We know of no statute or case law that directly addresses this point in Alabama; nonetheless if a state entity that deals with federal programs comes within the statutory definition of a governmental body covered by the Alabama Open Meetings Act that body is presumptively subject to the Act. See Ala. Code § 36-25A-1, et seq.
A public body may hold an executive session about a federal program, if pertaining to a “discussion, consultation or consideration for international and interstate negotiations.” SeeA.R.S. § 38-431.03(A)(6). The provision, however, does not apply to meetings at which the public body receives recommendations from a federal agency. Ariz. Att’y Gen. Op. No. I80-159.
There are apparently no statutory provisions dealing with meetings to discuss federal programs. If, however, federal statutes or regulations demand closed sessions, these provisions will be controlling. Ark. Op. Att’y Gen. No. 85-186 (“federal law will control in the event of conflict with state law”).
There is no provision for closing meetings to discuss federal programs, unless authorized by a federal statute or other state statute, see Ind. Code § 5-14-1.5-1; § 5-14-1.5-6.1(b)(7), or unless it fits in the general categories for executive sessions in Ind. Code § 5-14-1.5-6.1(b).
No Iowa statutes governing open meetings, and discussing participation in federal programs, have been found. It should be noted that meetings to discuss records required or authorized by federal law to be kept confidential are not open to the public. Iowa Code § 21.5(1)(a).
Open unless federal statute provides otherwise, but a public body may go into executive session “[t]o comply with, or act under the authority of, any general or special law or federal grant-in-aid requirements.” G.L. c. 30A, § 21(a)(7).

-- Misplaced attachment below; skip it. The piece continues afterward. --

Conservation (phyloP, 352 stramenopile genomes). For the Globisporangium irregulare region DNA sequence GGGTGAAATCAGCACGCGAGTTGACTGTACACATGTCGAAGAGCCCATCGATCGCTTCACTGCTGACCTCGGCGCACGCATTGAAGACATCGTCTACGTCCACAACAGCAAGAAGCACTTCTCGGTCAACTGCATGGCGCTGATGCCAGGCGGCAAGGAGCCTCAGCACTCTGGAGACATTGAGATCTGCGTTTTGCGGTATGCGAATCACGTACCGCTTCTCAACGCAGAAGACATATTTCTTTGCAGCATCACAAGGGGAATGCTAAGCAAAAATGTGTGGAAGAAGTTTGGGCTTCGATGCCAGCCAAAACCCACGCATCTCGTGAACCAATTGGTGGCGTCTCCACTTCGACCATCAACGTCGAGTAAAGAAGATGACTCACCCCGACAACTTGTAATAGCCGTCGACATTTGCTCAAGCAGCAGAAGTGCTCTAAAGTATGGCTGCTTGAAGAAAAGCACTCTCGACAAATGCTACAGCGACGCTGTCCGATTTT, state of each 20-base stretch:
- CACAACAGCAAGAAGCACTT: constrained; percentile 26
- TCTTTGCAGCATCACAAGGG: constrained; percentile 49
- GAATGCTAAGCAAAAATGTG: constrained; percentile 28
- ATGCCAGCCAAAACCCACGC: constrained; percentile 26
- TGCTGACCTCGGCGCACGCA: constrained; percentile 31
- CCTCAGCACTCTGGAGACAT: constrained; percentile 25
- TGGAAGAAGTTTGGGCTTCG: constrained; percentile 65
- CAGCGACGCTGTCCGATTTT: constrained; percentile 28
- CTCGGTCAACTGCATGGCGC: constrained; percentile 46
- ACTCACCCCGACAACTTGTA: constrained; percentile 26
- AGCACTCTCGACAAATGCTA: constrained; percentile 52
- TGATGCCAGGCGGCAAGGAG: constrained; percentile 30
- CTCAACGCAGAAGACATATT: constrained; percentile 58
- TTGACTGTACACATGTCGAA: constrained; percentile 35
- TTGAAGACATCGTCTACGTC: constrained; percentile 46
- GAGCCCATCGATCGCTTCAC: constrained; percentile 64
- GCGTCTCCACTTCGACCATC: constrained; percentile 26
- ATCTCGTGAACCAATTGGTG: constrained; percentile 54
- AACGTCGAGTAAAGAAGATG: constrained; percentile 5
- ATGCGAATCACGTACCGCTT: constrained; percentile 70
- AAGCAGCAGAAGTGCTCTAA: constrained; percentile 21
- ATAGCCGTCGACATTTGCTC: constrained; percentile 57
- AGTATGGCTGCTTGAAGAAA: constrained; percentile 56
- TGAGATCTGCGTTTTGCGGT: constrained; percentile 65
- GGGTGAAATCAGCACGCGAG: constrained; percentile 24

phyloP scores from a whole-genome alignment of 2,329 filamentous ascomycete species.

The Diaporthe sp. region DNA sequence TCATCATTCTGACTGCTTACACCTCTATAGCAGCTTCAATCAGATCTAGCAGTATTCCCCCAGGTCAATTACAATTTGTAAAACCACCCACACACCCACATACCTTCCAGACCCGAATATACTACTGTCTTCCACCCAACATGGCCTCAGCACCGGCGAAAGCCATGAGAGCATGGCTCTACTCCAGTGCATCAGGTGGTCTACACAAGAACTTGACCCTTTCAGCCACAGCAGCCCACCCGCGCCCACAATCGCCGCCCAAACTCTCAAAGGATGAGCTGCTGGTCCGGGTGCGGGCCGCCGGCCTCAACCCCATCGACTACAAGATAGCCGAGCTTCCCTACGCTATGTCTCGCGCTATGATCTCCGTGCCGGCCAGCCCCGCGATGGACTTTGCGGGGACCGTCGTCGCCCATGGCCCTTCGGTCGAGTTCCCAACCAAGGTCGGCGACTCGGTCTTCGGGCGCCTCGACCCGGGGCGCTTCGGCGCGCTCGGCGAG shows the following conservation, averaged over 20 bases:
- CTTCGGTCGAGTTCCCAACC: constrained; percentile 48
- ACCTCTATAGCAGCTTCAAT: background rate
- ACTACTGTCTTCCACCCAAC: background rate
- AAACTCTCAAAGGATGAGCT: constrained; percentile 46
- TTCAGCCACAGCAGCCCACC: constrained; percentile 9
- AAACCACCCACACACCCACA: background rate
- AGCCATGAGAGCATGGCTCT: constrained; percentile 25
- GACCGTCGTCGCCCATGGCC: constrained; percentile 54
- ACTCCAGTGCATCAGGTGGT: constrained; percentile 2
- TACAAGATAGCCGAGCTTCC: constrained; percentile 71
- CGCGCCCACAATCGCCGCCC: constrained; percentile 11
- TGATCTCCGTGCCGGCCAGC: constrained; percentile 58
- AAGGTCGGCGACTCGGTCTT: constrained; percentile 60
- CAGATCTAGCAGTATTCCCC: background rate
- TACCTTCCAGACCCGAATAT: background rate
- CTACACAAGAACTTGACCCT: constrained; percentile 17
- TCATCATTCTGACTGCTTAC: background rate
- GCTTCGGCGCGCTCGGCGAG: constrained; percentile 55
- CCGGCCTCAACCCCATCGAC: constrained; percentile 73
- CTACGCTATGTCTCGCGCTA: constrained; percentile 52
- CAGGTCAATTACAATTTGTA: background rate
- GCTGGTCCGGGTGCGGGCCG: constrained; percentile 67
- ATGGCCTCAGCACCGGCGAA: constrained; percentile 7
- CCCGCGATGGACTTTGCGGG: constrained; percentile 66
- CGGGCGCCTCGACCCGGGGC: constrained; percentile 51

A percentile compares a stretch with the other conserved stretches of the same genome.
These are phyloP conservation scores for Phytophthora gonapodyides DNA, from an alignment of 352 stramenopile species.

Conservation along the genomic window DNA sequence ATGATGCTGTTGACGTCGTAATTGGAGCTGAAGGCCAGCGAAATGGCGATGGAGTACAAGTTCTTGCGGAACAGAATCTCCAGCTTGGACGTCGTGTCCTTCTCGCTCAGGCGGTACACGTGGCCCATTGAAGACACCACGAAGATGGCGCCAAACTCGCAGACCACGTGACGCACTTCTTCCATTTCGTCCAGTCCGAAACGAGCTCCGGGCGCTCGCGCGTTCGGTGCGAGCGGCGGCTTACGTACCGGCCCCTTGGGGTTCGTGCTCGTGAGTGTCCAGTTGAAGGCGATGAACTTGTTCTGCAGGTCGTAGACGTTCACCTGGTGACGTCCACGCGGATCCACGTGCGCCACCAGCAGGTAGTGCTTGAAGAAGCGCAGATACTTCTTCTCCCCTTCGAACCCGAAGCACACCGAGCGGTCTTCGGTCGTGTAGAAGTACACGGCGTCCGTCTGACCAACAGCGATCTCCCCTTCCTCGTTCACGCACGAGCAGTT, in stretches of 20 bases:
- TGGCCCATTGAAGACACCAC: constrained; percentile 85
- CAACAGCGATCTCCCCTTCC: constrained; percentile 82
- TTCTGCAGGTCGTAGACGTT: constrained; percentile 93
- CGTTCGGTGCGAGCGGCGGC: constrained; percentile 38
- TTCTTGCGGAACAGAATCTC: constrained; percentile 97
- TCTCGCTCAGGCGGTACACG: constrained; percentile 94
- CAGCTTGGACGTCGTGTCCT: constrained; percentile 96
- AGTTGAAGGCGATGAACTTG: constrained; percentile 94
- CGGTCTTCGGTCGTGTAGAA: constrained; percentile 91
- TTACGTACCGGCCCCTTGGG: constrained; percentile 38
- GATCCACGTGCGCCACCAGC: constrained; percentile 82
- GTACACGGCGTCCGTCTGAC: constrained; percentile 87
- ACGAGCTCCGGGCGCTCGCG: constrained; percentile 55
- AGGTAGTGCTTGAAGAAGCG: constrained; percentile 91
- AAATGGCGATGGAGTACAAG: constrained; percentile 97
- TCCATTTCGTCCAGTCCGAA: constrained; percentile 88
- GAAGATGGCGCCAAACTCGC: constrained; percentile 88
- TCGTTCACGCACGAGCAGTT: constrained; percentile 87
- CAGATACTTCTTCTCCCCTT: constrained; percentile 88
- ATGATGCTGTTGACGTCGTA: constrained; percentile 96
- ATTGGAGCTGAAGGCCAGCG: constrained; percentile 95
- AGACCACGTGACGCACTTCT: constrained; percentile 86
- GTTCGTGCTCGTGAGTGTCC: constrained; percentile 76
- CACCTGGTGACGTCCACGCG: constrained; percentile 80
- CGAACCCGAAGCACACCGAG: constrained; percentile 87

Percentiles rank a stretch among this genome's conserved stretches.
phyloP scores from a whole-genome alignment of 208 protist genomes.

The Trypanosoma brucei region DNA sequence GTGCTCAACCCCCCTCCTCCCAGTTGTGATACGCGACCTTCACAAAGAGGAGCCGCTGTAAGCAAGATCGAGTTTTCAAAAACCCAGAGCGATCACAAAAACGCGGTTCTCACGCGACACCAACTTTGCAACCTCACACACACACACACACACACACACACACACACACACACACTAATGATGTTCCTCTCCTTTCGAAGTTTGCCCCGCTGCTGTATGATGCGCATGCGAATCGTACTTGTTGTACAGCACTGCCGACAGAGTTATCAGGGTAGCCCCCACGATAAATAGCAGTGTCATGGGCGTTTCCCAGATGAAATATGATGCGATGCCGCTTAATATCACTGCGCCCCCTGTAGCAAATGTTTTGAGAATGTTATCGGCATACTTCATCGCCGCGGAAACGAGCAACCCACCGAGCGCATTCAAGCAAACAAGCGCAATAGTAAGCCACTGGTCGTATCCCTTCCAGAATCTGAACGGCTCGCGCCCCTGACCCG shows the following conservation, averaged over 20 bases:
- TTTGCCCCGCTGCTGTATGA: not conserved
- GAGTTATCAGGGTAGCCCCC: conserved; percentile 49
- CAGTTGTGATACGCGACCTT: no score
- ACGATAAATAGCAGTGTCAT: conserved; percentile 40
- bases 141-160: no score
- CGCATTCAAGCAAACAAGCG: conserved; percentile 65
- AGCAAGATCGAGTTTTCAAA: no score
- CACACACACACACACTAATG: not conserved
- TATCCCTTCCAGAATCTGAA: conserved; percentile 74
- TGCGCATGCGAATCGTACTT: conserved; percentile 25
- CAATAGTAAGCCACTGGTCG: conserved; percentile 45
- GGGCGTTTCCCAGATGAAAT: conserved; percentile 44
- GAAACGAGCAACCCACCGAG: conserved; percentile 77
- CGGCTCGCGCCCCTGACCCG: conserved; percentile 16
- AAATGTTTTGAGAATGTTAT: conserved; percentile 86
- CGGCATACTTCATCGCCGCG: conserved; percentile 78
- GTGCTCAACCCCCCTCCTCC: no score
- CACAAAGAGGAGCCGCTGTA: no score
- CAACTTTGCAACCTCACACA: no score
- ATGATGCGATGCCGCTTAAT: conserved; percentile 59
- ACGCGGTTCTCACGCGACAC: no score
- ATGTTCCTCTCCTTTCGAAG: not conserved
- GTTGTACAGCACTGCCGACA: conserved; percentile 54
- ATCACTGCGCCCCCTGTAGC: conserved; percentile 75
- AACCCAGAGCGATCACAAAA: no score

Presumably open, provided they involve a state agency, board, commission or department required or permitted by law to transact public business in a meeting; the governing body of a school district, unorganized territory, county, statutory or home rule city, town, or other public body; the committees, subcommittees, boards, departments, or commissions of any public body; or the governing body or commission of a statewide public pension plan or local public pension plan. Minn. Stat. § 13D.01, subd. 1.
No specific exemption, but see Grein v. Board of Education, 216 Neb. 158, 164, 343 N.W.2d 718, 723 (1984). Where public finances are involved, the "public interest" ordinarily demands an open meeting. Id.
A meeting of an effective majority of public body to discuss applications for federal grants or other aspects of a federal program is open to the public unless the discussions fall into one of the categories set forth in N.J.S.A. 10:4-12b(1)-(9).
The provisions of the OML do not extend to any matter made confidential by federal law. N.Y. Pub. Off. Law § 108(3) (McKinney 1988). See also Oneonta Star v. Bd. of Trustees, 66 A.D.2d 41, 54, 412 N.Y.S.2d 927 (3d Dep’t 1979) (applications for federal funds are matters of public concern and the public’s business and should be discussed at an open meeting).
Local boards which are supported by federal funds and/or receive in-kind services at local taxpayer expense are covered under the Open Meeting Act. 1971 OK AG 245. However, the meetings of such bodies may be closed where disclosure of information would violate confidentiality requirements of federal law. 25 O.S. § 307.B.7.
Presumably open. Specifically, the Act provides that community action agencies that administer community action programs under 42 U.S.C. § 2790, are governing bodies subject to the openness requirements of the Act. T.C.A. § 8-44-102(b).